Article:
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Tuesday, 7 May, 2002, 16:21 GMT 17:21 UK
Charting Superheroes' box-office power
Spider-Man
Spider-Man was a late arrival in the superhero pantheon
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By Alex Webb
BBC News Online entertainment staff
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The box office success of the Spider-Man film is a sign, were it needed, of the enduring appeal of the comic book superheroes.

In an age when the lack of real-life heroes is often lamented, the success of Spider-Man shows that even these cynical times hunger for a hero - and an invented one will do.

The superheroes who have zoomed onto cinemas screens in recent years are almost all from the great period of US comic book invention between the wars.

Superman comic
Superman first appeared in 1939
The great crash of 1929 is sometimes seen as the trigger for the flowering of fantasy characters in cheap US comic books, which provided a glimpse of a world where right always won in the end.

Alex Raymond's Flash Gordon, Chester Gould's Dick Tracy and Hal Foster's adaptation of ER Borroughs' Tarzan were among the earliest heroes of the genre - and all have been adapted for film.

The first of the "costumed" characters was The Phantom, created by Lee Falk and Ray Moor.

But perhaps the greatest of them all was Superman, who made his debut in the first issue of Action Comics.

Popular memory

His creators, Jerry Siegel and Joe Shuster, sold the rights of Superman to DC Comics in the 1940s, and missed out on the commercial exploitation of one of the most famous fictional characters ever invented.

Sensing the money to be made out of satisfying superhero hunger, US comic artists created literally hundreds of new characters, of whom only a few have survived in popular memory.

Val Kilmer
Val Kilmer played the caped crusader in Batman Forever
One who certainly has is Batman, created in 1939 by Bob Kane - a darker and more menacing character than Superman, but one who also shares the complexities of a double-life.

Timely Comics, which would later become Marvel Comics, introduced The Human Torch in the same year.

This was followed by Pep Comics' The Shield, G-Man Extraordinary and then by Whiz Comics' Captain Marvel.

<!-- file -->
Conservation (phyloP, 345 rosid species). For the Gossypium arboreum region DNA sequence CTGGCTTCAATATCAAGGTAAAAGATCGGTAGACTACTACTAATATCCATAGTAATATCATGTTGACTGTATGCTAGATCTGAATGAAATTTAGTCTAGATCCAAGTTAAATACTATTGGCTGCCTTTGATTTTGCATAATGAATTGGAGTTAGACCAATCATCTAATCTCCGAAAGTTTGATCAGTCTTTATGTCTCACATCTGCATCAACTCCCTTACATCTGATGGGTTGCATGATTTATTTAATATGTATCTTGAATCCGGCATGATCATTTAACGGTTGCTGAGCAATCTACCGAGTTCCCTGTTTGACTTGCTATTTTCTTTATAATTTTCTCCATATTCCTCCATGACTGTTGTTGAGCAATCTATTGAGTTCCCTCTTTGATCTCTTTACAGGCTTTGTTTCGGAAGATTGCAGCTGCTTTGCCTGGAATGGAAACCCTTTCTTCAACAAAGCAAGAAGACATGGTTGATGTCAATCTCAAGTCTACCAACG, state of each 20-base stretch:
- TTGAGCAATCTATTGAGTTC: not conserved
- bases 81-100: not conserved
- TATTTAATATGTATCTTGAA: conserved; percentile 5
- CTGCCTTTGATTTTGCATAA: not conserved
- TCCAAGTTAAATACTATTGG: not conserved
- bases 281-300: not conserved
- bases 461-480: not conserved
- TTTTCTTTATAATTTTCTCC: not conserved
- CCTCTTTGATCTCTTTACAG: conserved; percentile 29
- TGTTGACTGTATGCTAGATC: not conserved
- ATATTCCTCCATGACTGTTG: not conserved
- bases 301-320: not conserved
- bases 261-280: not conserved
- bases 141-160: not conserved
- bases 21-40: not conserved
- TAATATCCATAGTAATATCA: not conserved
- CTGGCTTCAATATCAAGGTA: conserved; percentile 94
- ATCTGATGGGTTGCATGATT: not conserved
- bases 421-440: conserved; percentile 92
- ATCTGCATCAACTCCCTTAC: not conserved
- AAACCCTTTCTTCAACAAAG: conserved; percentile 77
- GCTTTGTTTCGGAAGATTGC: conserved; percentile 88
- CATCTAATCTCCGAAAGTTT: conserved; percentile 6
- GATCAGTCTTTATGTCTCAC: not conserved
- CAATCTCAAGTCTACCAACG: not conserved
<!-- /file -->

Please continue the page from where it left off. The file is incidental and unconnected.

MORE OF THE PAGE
And in a burst of patriotism shortly before the US entered WWII, Timely Comics invented Captain America.

Secret identity

The 1960s saw a resurgence of interest in US comic culture, partly fuelled by the decade's counterculture which itself inspired a new generation of comics.

Marvel Comics created the Fantastic Four, Silver Surfer, Thor, Hulk and X-Men, as well as one of the great superheroes, Spider-Man - the secret identity of frail and shy teenager Peter Parker.

A scene from Spider-Man
Spider-Man, like Superman, leads a double lilfe
Marvel Enterprises has already announced that there will be a sequel to Spider-Man, to be released in 2004 - with a third film planned for two years later.

And Marvel characters will be appearing in a further four films next year alone, starting with Daredevil in January from 20th Century Fox.

It will be followed by an X-Men sequel in May, The Hulk in June and Punisher, about a vigilante ex-cop, two months later.

The Hulk will be directed by the acclaimed filmmaker Ang Lee and will star Eric Bana, alongside Oscar winner Jennifer Connelly.

Warner Bros, which owns DC Comics, is also working its own stable of superheroes.

The studio is promising two new Batman movies, a new Superman film, a team-up between Superman and Batman, a Wonder Woman film - and a Catwoman film.

The studios clearly expect the superhero goose to continue laying golden eggs.

X-Men
X-Men: The sequel arrives in May 2003
The first Superman, starring Christopher Reeve, earned more than $134 million (91m) on its 1978 release - a huge total at the time.

Warner's original Batman film in 1989 made $40.5m (28m) in its first weekend alone, before bringing in more than $251m (171m) in the US.

And X-Men broke records in July 2000, earning $57.5m (39m) in its first three days.

But these figures have been dwarfed by Columbia's success with Spider-Man, which earned $114m (78m) in its first three days - more than doubling the studio's previous best opening, Men In Black.

All of this suggests that superheroes will continue to delight the studios with superhuman feats at the box office for some time yet.

See also:

31 Aug 01 | TV and Radio
Superman drops pants for TV show
17 Jul 00 | Entertainment
'X-factor' grips America
02 Apr 99 | Entertainment
Not just a laughing matter
31 Jul 00 | Entertainment
Spider spins web for Maguire
06 Sep 99 | Entertainment
Batman's dark past
01 Mar 00 | Entertainment
Superheroes serenade Stan Lee
06 Nov 98 | Americas
Batman creator dies at 83
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